New Delhi: The Supreme Court on Monday, March 20, refused to accept a sealed cover note submitted by the Union government in the One Rank One Pension (OROP) arrears case. “I am personally averse to sealed covers. There has to be transparency in court,” said Chief Justice of India (CJI) D.Y. Chandrachud.
“This is about implementing orders, what can be secret here. We need to put an end to this sealed cover practice in SC… this is fundamentally contrary to [the] basic process of fair justice,” he said, according to The Hindu.
The bench of CJI Chandrachud and Justices P.S. Narasimha and J.B. Pardiwala made these remarks while hearing the Indian Ex-Servicemen Movement’s (IESM) plea over the payment of OROP arrears to ex-service personnel.
The court also pointed out that the Union government was duty-bound to comply with the 2022 judgment on the OROP scheme, asking it to clear the dues of 10-11 lakh pensioners by February 28, 2024, in three equal instalments.
The Narendra Modi government has been facing flak from the apex court on the OROP matter in recent hearings. The court has directed the Ministry of Defence (MoD) to file a three-page note specifying the exact amount of arrears due to be paid under the OROP scheme while noting that it is “sad” that four lakh retired defence personnel have already died waiting for their pension.
LiveLaw reports that the CJI told the attorney general, “We want to put an end to the sealed cover business. If Supreme Court follows it, high courts will also follow”. He asked the attorney general to share the note with senior advocate Huzefa Ahmadi (who is appearing for the ex-servicemen).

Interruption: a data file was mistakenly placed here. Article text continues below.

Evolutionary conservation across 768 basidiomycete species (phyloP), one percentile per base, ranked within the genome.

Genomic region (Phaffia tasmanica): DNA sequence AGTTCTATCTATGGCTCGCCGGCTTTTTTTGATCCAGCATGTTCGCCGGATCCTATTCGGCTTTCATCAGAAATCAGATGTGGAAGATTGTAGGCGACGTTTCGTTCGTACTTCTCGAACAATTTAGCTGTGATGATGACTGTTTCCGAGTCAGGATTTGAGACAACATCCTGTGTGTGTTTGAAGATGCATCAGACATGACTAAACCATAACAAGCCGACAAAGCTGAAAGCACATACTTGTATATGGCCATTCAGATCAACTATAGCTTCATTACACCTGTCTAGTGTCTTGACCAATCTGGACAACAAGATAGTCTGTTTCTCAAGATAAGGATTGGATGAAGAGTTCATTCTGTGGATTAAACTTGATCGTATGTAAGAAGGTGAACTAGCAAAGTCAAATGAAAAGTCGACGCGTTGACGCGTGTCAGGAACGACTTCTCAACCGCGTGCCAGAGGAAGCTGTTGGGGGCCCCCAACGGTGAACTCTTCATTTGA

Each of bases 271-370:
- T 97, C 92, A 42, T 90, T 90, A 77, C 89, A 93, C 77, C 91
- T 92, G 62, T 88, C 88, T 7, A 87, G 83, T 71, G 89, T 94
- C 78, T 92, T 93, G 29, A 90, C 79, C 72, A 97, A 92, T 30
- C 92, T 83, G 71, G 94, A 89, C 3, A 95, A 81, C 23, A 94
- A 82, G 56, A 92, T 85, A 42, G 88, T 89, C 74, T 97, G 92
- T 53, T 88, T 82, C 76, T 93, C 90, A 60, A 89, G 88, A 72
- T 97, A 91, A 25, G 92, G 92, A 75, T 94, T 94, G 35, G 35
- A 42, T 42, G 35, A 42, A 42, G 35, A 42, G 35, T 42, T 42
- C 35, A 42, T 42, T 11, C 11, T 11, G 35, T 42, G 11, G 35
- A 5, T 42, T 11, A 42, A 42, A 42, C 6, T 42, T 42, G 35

“Sealed covers are completely against settled judicial principles and it can be resorted to only when it is about a source or endangering someone’s life,” he said, in what could be a setback to a government which has exploited the ‘sealed cover’ route over the past few years to escape scrutiny by making information public.
Sealed cover documents have been accepted by the Supreme Court in several important cases such as challenges to the Rafale deal, Assam’s National Register of Citizens case and electoral bonds case and the Ayodhya title dispute, and the Gujarat police ‘fake’ encounter case, Narendra Modi biopic release case, and the sexual harassment case concerning then CJI Ranjan Gogoi, the Bhima Koregaon case and the anticipatory bail plea for Congress leader P. Chidambaram.
The origin of ‘sealed covers’, has been “traced to service or administrative cases. Official service records and promotion assessments of individual personnel were received in sealed cover in order to avoid harm to the reputation of officers. The court continues to receive confidential documents in sexual assault cases to protect the identity of survivors.”
But late last year, the Supreme Court observed that sealed cover procedure sets a ‘dangerous precedent’ as it makes “the process of adjudication vague and opaque”. The bench of Justices D.Y. Chandrachud and Hima Kohli, in a judgment delivered on October 20, 2022, observed that this procedure affects the functioning of the justice delivery system and causes a serious violation of natural justice.
In March last year, then CJI N.V. Ramana also disapproved of filing submissions in sealed covers.
During the hearing, the top court also directed the Union government to clear the arrears by February 2024. The government should pay OROP dues to retired servicemen aged 70 and above by June 30, 2023, and clear the arrears to six lakh family pensioners and gallantry award winners by April 30, the court said.